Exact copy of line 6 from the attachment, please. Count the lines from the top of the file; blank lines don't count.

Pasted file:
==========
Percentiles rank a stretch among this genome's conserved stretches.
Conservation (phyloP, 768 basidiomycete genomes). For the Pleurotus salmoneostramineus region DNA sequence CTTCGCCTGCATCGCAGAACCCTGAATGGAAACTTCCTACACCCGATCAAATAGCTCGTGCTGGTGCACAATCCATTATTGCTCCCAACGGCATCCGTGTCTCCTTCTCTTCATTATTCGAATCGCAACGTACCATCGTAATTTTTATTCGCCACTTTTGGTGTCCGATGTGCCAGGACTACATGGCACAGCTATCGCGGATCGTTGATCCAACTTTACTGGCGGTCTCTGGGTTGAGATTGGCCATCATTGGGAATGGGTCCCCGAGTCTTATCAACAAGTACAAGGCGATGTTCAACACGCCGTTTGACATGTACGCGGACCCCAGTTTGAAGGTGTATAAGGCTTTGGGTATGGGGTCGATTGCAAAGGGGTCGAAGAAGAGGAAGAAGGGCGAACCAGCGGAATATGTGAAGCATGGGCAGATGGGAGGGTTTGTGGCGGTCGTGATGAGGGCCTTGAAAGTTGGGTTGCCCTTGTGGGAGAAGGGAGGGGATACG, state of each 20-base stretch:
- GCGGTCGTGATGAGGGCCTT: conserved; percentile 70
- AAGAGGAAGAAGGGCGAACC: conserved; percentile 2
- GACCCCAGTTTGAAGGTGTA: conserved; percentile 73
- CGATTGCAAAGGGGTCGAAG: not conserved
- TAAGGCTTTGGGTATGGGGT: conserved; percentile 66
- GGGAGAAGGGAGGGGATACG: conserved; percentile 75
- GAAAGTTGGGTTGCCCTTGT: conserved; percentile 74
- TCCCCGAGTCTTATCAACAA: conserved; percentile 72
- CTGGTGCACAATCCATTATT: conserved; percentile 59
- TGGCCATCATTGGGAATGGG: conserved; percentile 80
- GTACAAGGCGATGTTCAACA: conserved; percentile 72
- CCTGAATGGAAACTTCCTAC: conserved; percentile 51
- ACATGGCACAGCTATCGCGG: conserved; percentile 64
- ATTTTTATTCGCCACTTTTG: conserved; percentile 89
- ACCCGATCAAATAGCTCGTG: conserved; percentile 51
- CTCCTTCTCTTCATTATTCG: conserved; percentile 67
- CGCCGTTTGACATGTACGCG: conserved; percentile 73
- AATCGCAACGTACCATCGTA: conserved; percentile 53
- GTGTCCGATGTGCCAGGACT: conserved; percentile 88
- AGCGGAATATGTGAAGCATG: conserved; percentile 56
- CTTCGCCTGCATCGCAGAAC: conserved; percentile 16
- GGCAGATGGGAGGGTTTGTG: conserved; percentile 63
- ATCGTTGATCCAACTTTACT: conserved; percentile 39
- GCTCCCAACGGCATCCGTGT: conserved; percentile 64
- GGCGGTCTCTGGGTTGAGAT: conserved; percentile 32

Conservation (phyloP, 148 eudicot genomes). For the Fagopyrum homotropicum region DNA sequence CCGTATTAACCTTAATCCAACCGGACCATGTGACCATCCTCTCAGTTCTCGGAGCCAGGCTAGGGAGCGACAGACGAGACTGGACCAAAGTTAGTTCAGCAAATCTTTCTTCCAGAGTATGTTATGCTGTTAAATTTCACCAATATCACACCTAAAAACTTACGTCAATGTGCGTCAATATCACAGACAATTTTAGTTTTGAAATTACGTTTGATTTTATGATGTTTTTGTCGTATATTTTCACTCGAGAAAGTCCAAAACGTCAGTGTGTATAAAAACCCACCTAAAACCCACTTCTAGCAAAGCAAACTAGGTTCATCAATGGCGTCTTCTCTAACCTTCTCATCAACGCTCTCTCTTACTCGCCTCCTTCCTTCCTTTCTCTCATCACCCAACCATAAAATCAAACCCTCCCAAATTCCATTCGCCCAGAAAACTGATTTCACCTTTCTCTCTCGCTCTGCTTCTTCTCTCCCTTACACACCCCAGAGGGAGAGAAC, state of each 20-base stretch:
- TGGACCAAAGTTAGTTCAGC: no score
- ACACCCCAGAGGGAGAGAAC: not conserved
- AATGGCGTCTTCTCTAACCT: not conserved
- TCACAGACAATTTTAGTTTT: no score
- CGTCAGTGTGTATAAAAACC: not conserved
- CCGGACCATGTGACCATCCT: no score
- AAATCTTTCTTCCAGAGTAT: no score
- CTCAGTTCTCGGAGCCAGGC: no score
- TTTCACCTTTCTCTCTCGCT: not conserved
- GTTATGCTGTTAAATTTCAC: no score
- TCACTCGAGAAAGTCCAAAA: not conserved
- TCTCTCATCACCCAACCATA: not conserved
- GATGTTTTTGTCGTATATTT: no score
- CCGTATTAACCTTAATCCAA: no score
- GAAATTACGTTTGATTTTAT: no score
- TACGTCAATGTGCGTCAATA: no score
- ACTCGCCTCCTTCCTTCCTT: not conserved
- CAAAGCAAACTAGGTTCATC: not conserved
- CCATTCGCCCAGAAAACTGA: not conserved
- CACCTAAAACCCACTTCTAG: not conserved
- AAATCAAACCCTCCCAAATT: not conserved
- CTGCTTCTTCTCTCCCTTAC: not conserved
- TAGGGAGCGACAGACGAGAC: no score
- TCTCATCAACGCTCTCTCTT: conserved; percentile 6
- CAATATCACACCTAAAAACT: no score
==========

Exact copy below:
- CGATTGCAAAGGGGTCGAAG: not conserved